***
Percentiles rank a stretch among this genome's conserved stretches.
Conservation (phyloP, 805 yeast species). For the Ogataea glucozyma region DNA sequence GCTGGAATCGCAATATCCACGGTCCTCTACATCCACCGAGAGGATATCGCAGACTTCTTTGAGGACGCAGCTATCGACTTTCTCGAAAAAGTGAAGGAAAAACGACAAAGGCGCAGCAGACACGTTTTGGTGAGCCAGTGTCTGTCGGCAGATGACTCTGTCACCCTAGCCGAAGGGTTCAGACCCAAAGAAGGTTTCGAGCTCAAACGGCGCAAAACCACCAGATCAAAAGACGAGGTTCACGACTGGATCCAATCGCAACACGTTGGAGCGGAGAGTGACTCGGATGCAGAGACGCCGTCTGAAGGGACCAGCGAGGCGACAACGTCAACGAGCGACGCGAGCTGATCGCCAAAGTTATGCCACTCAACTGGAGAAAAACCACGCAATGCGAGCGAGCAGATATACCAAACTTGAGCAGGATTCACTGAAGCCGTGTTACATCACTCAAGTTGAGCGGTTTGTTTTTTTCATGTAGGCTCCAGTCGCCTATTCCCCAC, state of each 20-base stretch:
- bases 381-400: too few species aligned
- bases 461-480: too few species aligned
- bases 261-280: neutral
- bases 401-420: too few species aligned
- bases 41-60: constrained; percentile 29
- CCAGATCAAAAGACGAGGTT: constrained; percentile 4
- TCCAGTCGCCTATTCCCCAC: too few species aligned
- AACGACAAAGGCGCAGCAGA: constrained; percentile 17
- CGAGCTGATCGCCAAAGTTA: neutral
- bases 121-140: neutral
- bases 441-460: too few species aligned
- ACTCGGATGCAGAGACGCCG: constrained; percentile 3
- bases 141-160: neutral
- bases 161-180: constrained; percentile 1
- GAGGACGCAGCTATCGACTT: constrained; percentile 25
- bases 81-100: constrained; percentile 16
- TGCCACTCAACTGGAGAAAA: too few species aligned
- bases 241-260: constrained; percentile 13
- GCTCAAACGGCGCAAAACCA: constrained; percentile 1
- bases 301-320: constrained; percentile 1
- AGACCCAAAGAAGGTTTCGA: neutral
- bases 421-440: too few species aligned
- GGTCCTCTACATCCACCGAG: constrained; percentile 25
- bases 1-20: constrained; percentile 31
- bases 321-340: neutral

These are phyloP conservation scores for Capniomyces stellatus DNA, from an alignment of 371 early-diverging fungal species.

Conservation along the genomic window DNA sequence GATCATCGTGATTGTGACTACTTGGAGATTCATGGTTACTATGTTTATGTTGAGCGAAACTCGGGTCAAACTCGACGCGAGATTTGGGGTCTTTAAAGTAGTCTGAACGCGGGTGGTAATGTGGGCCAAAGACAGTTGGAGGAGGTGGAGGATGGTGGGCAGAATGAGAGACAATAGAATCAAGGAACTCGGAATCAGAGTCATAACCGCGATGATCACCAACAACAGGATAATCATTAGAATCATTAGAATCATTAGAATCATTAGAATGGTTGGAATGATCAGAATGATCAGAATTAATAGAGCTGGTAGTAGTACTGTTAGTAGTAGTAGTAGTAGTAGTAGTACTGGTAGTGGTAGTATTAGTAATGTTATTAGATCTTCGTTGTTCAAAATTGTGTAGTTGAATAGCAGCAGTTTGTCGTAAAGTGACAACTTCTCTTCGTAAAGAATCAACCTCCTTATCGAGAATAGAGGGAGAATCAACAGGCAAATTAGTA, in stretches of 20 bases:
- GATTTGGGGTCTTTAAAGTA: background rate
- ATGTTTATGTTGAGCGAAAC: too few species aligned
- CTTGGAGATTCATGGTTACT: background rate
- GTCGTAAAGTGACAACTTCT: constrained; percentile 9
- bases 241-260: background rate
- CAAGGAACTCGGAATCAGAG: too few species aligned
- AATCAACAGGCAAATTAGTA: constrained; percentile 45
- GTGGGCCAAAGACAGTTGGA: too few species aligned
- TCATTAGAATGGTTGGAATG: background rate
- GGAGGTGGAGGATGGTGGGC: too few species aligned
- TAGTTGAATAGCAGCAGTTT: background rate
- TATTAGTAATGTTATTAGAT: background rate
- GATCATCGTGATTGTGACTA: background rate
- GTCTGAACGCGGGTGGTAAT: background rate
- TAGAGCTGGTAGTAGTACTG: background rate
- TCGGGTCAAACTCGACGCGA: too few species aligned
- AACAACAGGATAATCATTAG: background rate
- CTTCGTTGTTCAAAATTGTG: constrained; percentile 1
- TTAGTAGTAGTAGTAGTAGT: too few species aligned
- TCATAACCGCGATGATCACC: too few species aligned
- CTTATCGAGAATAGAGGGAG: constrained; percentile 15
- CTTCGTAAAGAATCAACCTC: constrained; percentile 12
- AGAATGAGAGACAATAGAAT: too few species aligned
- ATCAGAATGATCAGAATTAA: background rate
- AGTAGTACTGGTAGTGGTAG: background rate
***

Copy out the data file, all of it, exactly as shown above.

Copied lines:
Percentiles rank a stretch among this genome's conserved stretches.
Conservation (phyloP, 805 yeast species). For the Ogataea glucozyma region DNA sequence GCTGGAATCGCAATATCCACGGTCCTCTACATCCACCGAGAGGATATCGCAGACTTCTTTGAGGACGCAGCTATCGACTTTCTCGAAAAAGTGAAGGAAAAACGACAAAGGCGCAGCAGACACGTTTTGGTGAGCCAGTGTCTGTCGGCAGATGACTCTGTCACCCTAGCCGAAGGGTTCAGACCCAAAGAAGGTTTCGAGCTCAAACGGCGCAAAACCACCAGATCAAAAGACGAGGTTCACGACTGGATCCAATCGCAACACGTTGGAGCGGAGAGTGACTCGGATGCAGAGACGCCGTCTGAAGGGACCAGCGAGGCGACAACGTCAACGAGCGACGCGAGCTGATCGCCAAAGTTATGCCACTCAACTGGAGAAAAACCACGCAATGCGAGCGAGCAGATATACCAAACTTGAGCAGGATTCACTGAAGCCGTGTTACATCACTCAAGTTGAGCGGTTTGTTTTTTTCATGTAGGCTCCAGTCGCCTATTCCCCAC, state of each 20-base stretch:
- bases 381-400: too few species aligned
- bases 461-480: too few species aligned
- bases 261-280: neutral
- bases 401-420: too few species aligned
- bases 41-60: constrained; percentile 29
- CCAGATCAAAAGACGAGGTT: constrained; percentile 4
- TCCAGTCGCCTATTCCCCAC: too few species aligned
- AACGACAAAGGCGCAGCAGA: constrained; percentile 17
- CGAGCTGATCGCCAAAGTTA: neutral
- bases 121-140: neutral
- bases 441-460: too few species aligned
- ACTCGGATGCAGAGACGCCG: constrained; percentile 3
- bases 141-160: neutral
- bases 161-180: constrained; percentile 1
- GAGGACGCAGCTATCGACTT: constrained; percentile 25
- bases 81-100: constrained; percentile 16
- TGCCACTCAACTGGAGAAAA: too few species aligned
- bases 241-260: constrained; percentile 13
- GCTCAAACGGCGCAAAACCA: constrained; percentile 1
- bases 301-320: constrained; percentile 1
- AGACCCAAAGAAGGTTTCGA: neutral
- bases 421-440: too few species aligned
- GGTCCTCTACATCCACCGAG: constrained; percentile 25
- bases 1-20: constrained; percentile 31
- bases 321-340: neutral

These are phyloP conservation scores for Capniomyces stellatus DNA, from an alignment of 371 early-diverging fungal species.

Conservation along the genomic window DNA sequence GATCATCGTGATTGTGACTACTTGGAGATTCATGGTTACTATGTTTATGTTGAGCGAAACTCGGGTCAAACTCGACGCGAGATTTGGGGTCTTTAAAGTAGTCTGAACGCGGGTGGTAATGTGGGCCAAAGACAGTTGGAGGAGGTGGAGGATGGTGGGCAGAATGAGAGACAATAGAATCAAGGAACTCGGAATCAGAGTCATAACCGCGATGATCACCAACAACAGGATAATCATTAGAATCATTAGAATCATTAGAATCATTAGAATGGTTGGAATGATCAGAATGATCAGAATTAATAGAGCTGGTAGTAGTACTGTTAGTAGTAGTAGTAGTAGTAGTAGTACTGGTAGTGGTAGTATTAGTAATGTTATTAGATCTTCGTTGTTCAAAATTGTGTAGTTGAATAGCAGCAGTTTGTCGTAAAGTGACAACTTCTCTTCGTAAAGAATCAACCTCCTTATCGAGAATAGAGGGAGAATCAACAGGCAAATTAGTA, in stretches of 20 bases:
- GATTTGGGGTCTTTAAAGTA: background rate
- ATGTTTATGTTGAGCGAAAC: too few species aligned
- CTTGGAGATTCATGGTTACT: background rate
- GTCGTAAAGTGACAACTTCT: constrained; percentile 9
- bases 241-260: background rate
- CAAGGAACTCGGAATCAGAG: too few species aligned
- AATCAACAGGCAAATTAGTA: constrained; percentile 45
- GTGGGCCAAAGACAGTTGGA: too few species aligned
- TCATTAGAATGGTTGGAATG: background rate
- GGAGGTGGAGGATGGTGGGC: too few species aligned
- TAGTTGAATAGCAGCAGTTT: background rate
- TATTAGTAATGTTATTAGAT: background rate
- GATCATCGTGATTGTGACTA: background rate
- GTCTGAACGCGGGTGGTAAT: background rate
- TAGAGCTGGTAGTAGTACTG: background rate
- TCGGGTCAAACTCGACGCGA: too few species aligned
- AACAACAGGATAATCATTAG: background rate
- CTTCGTTGTTCAAAATTGTG: constrained; percentile 1
- TTAGTAGTAGTAGTAGTAGT: too few species aligned
- TCATAACCGCGATGATCACC: too few species aligned
- CTTATCGAGAATAGAGGGAG: constrained; percentile 15
- CTTCGTAAAGAATCAACCTC: constrained; percentile 12
- AGAATGAGAGACAATAGAAT: too few species aligned
- ATCAGAATGATCAGAATTAA: background rate
- AGTAGTACTGGTAGTGGTAG: background rate